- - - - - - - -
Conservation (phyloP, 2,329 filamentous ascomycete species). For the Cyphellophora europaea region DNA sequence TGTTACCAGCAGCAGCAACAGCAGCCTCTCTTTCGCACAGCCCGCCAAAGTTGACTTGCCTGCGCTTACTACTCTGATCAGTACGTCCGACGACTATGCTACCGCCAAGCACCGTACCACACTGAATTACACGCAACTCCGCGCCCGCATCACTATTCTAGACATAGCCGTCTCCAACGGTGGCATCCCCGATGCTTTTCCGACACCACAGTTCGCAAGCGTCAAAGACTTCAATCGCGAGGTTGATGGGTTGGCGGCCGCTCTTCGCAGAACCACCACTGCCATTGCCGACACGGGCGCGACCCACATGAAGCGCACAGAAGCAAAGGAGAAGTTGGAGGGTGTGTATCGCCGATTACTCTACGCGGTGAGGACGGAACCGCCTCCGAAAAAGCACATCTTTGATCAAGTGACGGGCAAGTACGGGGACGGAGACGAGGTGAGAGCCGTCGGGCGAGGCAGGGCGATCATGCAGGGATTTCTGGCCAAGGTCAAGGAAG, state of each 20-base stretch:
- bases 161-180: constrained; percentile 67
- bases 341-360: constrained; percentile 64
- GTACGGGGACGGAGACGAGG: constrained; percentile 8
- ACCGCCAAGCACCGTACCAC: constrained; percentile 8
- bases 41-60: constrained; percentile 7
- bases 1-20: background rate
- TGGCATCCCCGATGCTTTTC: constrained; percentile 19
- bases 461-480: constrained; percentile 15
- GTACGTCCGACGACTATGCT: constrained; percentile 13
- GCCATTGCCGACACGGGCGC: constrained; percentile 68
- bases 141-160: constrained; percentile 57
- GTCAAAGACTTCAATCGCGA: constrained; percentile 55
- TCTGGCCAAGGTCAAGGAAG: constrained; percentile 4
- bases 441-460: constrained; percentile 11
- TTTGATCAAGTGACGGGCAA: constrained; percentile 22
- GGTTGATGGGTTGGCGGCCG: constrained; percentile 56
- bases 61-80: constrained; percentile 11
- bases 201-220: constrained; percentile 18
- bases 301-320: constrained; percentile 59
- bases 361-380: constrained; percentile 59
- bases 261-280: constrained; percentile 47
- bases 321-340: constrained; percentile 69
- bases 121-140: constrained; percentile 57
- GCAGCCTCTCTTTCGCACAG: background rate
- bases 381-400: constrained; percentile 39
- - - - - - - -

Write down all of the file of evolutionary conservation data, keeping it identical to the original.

Conservation (phyloP, 2,329 filamentous ascomycete species). For the Cyphellophora europaea region DNA sequence TGTTACCAGCAGCAGCAACAGCAGCCTCTCTTTCGCACAGCCCGCCAAAGTTGACTTGCCTGCGCTTACTACTCTGATCAGTACGTCCGACGACTATGCTACCGCCAAGCACCGTACCACACTGAATTACACGCAACTCCGCGCCCGCATCACTATTCTAGACATAGCCGTCTCCAACGGTGGCATCCCCGATGCTTTTCCGACACCACAGTTCGCAAGCGTCAAAGACTTCAATCGCGAGGTTGATGGGTTGGCGGCCGCTCTTCGCAGAACCACCACTGCCATTGCCGACACGGGCGCGACCCACATGAAGCGCACAGAAGCAAAGGAGAAGTTGGAGGGTGTGTATCGCCGATTACTCTACGCGGTGAGGACGGAACCGCCTCCGAAAAAGCACATCTTTGATCAAGTGACGGGCAAGTACGGGGACGGAGACGAGGTGAGAGCCGTCGGGCGAGGCAGGGCGATCATGCAGGGATTTCTGGCCAAGGTCAAGGAAG, state of each 20-base stretch:
- bases 161-180: constrained; percentile 67
- bases 341-360: constrained; percentile 64
- GTACGGGGACGGAGACGAGG: constrained; percentile 8
- ACCGCCAAGCACCGTACCAC: constrained; percentile 8
- bases 41-60: constrained; percentile 7
- bases 1-20: background rate
- TGGCATCCCCGATGCTTTTC: constrained; percentile 19
- bases 461-480: constrained; percentile 15
- GTACGTCCGACGACTATGCT: constrained; percentile 13
- GCCATTGCCGACACGGGCGC: constrained; percentile 68
- bases 141-160: constrained; percentile 57
- GTCAAAGACTTCAATCGCGA: constrained; percentile 55
- TCTGGCCAAGGTCAAGGAAG: constrained; percentile 4
- bases 441-460: constrained; percentile 11
- TTTGATCAAGTGACGGGCAA: constrained; percentile 22
- GGTTGATGGGTTGGCGGCCG: constrained; percentile 56
- bases 61-80: constrained; percentile 11
- bases 201-220: constrained; percentile 18
- bases 301-320: constrained; percentile 59
- bases 361-380: constrained; percentile 59
- bases 261-280: constrained; percentile 47
- bases 321-340: constrained; percentile 69
- bases 121-140: constrained; percentile 57
- GCAGCCTCTCTTTCGCACAG: background rate
- bases 381-400: constrained; percentile 39